Many methods are employed to understate the measures of climate impact that are most relevant for university and research communities (Wilde, 2019). Writers may do the following:

  • report just the jet fuel burn, even though the full life-cycle impact of aviation is much higher, due to emissions from making airplane vehicles, cement to build airports, fuel for ground vehicles, the energy used to extract and transport the jet fuel, and so forth;
  • report just the CO2 effects, even though the radiative forcing effects related to contrails and other non-CO2 effects are greater;
  • report global estimates for the percent of total GHG attributable to aviation, even though higher percentages for high-income countries and for high-flying economic sectors such as academia and research are more relevant.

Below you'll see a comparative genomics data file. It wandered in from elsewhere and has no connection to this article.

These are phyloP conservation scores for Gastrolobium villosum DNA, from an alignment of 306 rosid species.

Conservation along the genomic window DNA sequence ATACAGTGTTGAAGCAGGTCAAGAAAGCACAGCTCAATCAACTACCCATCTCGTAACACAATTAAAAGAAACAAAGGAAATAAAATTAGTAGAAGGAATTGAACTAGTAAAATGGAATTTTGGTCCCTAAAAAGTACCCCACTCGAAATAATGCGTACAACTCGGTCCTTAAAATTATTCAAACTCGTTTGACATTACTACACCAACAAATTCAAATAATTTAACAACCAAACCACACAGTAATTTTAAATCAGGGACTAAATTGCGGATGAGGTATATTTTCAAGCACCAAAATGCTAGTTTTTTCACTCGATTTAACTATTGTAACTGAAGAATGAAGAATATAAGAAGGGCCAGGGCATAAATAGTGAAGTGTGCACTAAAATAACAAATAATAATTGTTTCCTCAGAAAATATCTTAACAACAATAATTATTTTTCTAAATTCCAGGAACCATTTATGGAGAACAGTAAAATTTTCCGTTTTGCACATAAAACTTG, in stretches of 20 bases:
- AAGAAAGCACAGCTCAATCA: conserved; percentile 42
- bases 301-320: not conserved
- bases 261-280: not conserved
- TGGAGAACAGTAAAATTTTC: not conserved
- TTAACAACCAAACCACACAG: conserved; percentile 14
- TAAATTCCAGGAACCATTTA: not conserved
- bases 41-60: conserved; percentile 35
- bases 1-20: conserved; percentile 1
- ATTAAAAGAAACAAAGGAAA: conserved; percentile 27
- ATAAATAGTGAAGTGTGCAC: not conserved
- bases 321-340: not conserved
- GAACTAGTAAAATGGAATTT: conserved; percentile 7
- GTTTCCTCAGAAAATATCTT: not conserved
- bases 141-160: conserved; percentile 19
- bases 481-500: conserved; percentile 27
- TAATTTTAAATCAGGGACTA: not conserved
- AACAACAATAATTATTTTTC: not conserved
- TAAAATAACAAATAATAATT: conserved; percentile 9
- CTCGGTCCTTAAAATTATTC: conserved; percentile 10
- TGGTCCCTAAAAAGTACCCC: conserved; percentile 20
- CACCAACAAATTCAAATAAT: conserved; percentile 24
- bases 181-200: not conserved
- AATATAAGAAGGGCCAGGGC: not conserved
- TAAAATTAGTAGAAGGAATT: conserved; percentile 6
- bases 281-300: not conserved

With GHG emissions, there are several reasonable methods for consistent accounting. For example, the Saxifrage (2020) graphic below consistently compares emissions from vehicle operations without counting the full life-cycle emissions of the vehicles themselves. Others consistently compare the full life-cycle impact of different modes. In contrast with these consistent accounting methods, it would be misleading to count merely jet fuel burn in the numerator, just for aviation alone, and then report the resulting percentage as the impact of “flying” in general (Wilde, 2019).

In total, Lee et al. (2021), whose research is used by the IPCC, estimate that flying is responsible for approximately 3.5% of total global human impact on the climate. The relative contribution of aviation is much higher in comparatively high-income countries, and higher again in comparatively high-flying sectors such as academia and research. If your university or research institution wants to treat the climate crisis like a crisis, it should take aviation seriously. As students and many other stakeholders increasingly express high expectations for climate action, people will notice if universities and research institutions avoid frank talk about aviation.

Should I use offsets to mitigate the impact of flying?